Soldiers at increased risk of suicide

The Army’s recent report of an increase in the suicide rate among soldiers sheds light on an important public health issue.

Dear Annie: The Army’s recent report of an increase in the suicide rate among soldiers sheds light on an important public health issue.

It also highlights the need to create greater awareness around the challenges affecting the men and women serving in our armed forces, as well as the many services available to them through the Department of Defense and other organizations.

After 29 years of military service, I recently retired and began a new chapter of service to my country and comrades.

In dealing with my own struggle with post-traumatic stress disorder (PTSD), I have been sharing my personal experience with veterans and active duty members, and encouraging them to acknowledge and seek help for emotional health issues. In my efforts, I hope to not only help prevent the tragedy of suicide, but also to help our brave warriors overcome the too common lack of understanding about mental health issues.

Please join me in spreading the word about the importance of seeking help.

It is important for service members to know that PTSD and depression are not character flaws or personal weaknesses. They are illnesses that are common and treatable. It takes courage to ask for help. Thank you for letting me share my story. – Command Sgt. Maj. Samuel Marvin Rhodes Sr. (Ret)

Dear Command Sgt. Maj. Rhodes: We have mentioned this website in our column before and are happy to do so again. We hope active military members, as well as veterans and their families, will look into this website and take the screening. It is completely confidential and can be enormously helpful.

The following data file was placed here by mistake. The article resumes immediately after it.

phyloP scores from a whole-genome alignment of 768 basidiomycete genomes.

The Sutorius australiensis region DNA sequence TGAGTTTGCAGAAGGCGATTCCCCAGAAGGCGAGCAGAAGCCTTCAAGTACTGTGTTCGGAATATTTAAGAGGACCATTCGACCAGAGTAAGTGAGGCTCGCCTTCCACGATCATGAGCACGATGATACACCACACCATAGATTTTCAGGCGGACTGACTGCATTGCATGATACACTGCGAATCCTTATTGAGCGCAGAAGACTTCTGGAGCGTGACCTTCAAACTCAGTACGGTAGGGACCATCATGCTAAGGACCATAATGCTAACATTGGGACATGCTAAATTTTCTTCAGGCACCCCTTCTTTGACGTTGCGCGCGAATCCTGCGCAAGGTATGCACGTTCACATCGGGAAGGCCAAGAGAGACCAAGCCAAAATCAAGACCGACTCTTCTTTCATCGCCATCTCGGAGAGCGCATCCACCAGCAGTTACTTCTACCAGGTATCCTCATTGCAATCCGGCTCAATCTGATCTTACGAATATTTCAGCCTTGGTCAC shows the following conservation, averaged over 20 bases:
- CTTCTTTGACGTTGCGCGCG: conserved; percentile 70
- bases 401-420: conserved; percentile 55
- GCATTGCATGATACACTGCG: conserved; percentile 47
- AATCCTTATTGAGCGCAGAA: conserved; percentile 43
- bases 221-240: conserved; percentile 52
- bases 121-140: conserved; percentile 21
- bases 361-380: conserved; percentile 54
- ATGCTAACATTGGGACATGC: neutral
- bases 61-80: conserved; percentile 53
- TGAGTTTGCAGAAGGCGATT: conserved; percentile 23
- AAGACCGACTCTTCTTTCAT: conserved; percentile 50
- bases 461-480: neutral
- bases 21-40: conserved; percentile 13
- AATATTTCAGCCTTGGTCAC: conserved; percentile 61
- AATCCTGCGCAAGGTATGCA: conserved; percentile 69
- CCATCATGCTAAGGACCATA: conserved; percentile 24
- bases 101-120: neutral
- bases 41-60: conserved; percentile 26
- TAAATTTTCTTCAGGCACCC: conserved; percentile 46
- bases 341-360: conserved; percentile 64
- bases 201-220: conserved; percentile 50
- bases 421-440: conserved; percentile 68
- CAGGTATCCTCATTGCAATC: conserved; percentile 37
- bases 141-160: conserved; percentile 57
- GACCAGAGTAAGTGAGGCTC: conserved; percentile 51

Dear Annie: Could you please settle a dispute between my daughter and me? When there is a child’s birthday party and it’s at a place like Chuck E. Cheese’s, what is the proper etiquette on opening the gifts?

Should they be opened at the restaurant, or do the parents take them home and open them later when the guests will not be present? I say it is proper to open them at the party. What do you say? – Grandma

Dear Grandma: Many parents of very young children choose not to open gifts during the party because things can get out of hand, the kids become overexcited, the birthday child has a meltdown and Mom loses track of who gave what.

Under those circumstances, it makes sense to open gifts later. The only caveat is that each guest must receive a personal thank you note.

Dear Annie: I am writing about the advice you gave “Goldilocks,” whose friend and hairdresser, “Cora,” was not doing a good job.

You said to tell her more forcefully how she wants her hair done. I would have answered differently.

I would tell Cora that she is not listening to her customers, which will hurt her business. She could start by saying, “Cora, we have had a long and wonderful relationship. I care about you and your well-being. I am taking a risk by telling you the truth because I value you and don’t want to stand by and let you hurt yourself.” Then tell her kindly what the problem is.

This woman is probably reacting to other customers the same way. She needs help. If she doesn’t listen and self-destructs, at least you will know you did everything you could. – Cheshire, Conn.

Dear Cheshire: Thanks for the sympathetic suggestion. We hope it works.

Annie’s Mailbox is written by Kathy Mitchell and Marcy Sugar, longtime editors of the Ann Landers column. Please e-mail your questions to

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